By Mads Bulkow-Macy | July 19, 2019
The unemployment rate is often used as shorthand for the state of the entire economy. When the Federal Reserve signaled an intent to lower interests rates last week, many news stories supplied context by pointing to recent jobs numbers, headlined by low unemployment. The 3.7% June unemployment rate is near the 50-year low, suggesting that the economy is very healthy indeed. Why, then, would the Fed try to give the economy a boost?
Unemployment is near a 50-year low.
Seasonally adjusted unemployment rate fluctuation since 1969. (Source: Bureau of Labor Statistics)
Jerome Powell’s specific calculus will continue to be the source of much speculation, but one issue that economic headlines could do well to consider is what a low unemployment rate really means. The categories of “employed” and “unemployed”, while at first glance complementary, actually leave out a significant portion of the population. To understand why, it is useful to examine the process by which the Bureau of Labor Statistics develops this statistic.
Since a monthly census of the entire population is infeasible, the statistic is based off of a sample of about 60,000 households, then weighted to be demographically representative for the categories of “age, sex, race, Hispanic ethnicity, and state of residence.” The unemployed/employed determination is made via an interveiw. Reporting employment places a person in the “employed” category. In order to be counted as “unemployed,” a person must:
- Not currently have a job.
- Be actively seeking work (in the last four weeks).
- Be available to work, supposing they receive an offer
Anyone who falls into neither the “employed” nor “unemployed” category is (in general) not counted in the workforce.
If we try to look at unemployment numbers and find, for instance, the number of households which are struggling to put food on the table, we will find that it is in many ways inadequate. First, employment in a single job does not necessarily mean that the person in question has sufficient means to support themselves or their family. Thus, it cannot be used as an accurate predictor of the strain on social safety nets. Secondly, there are a large class of would-be workers who do not actively engage in job seeking. These workers may be temporarily unable to engage in such activities, or may have been searching for long enough that they have become discouraged. This group includes those whose skills have become irrelevant in a changing workforce, and are working to learn a new set of skills before they attempt reentry. It also includes those who suspect that their attempts to seek employment will be met with discrimination or hostility. Note that this would disproportionatley affect groups which have probable cause to be concerned about employment discrimination, such as members of the trans community and people of color. Ultimately, the category created is likely to exclude a good portion of those who would consider themselves unemployed, and fails to capture a variety of forms of personal economic distress. It also fails to capture broader economic inefficiencies, such as underemployed workers or workers who have been forced to seek retraining.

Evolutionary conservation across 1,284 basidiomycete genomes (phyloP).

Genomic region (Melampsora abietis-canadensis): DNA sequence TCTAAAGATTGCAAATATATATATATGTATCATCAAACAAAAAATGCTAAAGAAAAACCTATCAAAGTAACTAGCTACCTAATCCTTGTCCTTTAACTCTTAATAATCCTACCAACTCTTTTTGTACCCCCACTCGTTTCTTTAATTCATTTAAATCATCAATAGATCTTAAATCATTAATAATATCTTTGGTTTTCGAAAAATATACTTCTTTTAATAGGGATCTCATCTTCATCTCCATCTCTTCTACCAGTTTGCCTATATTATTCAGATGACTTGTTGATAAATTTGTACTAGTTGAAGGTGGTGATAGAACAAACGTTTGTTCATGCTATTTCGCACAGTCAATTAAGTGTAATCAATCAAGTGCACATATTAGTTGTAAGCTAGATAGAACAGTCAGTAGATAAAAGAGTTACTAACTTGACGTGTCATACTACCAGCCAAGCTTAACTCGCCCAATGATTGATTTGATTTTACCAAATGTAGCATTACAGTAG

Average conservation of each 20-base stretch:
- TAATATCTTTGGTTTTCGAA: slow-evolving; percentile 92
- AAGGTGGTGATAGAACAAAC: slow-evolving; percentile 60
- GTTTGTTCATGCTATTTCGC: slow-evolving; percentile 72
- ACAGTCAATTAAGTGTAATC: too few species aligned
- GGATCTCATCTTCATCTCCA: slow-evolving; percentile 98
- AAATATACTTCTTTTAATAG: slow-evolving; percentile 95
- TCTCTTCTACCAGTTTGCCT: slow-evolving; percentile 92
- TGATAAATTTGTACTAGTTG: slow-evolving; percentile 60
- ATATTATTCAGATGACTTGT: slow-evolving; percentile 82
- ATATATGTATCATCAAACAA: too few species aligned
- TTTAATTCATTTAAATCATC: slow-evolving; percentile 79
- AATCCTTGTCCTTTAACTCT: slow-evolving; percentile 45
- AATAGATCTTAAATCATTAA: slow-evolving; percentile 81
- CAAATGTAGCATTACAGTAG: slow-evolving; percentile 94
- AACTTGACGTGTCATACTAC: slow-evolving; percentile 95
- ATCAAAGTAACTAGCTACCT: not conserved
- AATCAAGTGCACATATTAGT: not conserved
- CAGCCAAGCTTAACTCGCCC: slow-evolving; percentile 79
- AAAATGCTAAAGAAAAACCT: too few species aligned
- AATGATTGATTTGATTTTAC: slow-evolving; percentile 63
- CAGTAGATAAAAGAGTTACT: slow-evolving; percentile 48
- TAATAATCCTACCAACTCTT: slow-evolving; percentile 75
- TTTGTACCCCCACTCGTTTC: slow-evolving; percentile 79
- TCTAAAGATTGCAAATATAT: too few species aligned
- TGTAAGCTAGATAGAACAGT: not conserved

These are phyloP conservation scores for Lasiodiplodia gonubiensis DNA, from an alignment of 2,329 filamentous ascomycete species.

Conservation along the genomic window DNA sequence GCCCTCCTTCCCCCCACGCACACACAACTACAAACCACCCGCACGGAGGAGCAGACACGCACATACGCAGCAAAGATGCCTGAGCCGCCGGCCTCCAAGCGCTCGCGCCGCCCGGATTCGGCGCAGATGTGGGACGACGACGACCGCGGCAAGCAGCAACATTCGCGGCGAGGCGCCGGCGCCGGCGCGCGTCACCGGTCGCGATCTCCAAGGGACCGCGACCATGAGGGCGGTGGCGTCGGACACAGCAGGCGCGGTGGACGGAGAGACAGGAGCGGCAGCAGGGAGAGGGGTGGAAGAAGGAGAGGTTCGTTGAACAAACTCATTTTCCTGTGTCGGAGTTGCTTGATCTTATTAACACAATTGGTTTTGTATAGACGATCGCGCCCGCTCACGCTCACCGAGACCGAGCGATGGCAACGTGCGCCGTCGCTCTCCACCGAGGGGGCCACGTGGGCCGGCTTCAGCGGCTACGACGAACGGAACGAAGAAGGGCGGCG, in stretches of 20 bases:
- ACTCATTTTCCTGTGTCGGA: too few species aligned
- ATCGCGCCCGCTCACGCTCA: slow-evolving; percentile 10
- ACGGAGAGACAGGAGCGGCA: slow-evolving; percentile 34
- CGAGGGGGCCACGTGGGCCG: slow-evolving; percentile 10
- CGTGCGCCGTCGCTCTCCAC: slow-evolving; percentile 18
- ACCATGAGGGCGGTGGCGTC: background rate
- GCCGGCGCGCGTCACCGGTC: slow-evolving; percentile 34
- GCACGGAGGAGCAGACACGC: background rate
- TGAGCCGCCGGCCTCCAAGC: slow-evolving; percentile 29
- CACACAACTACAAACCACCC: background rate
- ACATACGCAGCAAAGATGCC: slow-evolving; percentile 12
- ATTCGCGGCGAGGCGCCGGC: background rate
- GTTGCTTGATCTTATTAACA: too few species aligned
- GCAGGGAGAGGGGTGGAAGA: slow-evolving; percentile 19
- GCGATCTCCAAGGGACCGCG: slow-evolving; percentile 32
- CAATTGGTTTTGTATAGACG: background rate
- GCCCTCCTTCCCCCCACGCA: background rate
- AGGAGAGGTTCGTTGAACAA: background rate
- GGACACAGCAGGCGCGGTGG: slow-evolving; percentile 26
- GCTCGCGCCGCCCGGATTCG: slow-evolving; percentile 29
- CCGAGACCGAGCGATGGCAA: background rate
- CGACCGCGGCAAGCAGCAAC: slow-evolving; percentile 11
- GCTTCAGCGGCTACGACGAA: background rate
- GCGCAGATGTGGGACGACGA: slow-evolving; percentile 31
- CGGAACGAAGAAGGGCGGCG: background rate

In the creation and definition of these categories, the more narrow aim of the BLS seems to be to measure the availability of workers, in comparison to the current workforce. Yet even here it falls short, given the potential for job seekers with irrelevant skills to be counted as available, while underemployed workers – even those actively seeking advancement – are counted as unavailable.
While as a coarse metric the unemployment rate still serves a purpose as an economic indicator, the category of “unemployment” does not represent what it purports to. It would be useful for everyone from journalists to policy makers to treat it with caution, and consider more closely the people and stories it fails to include.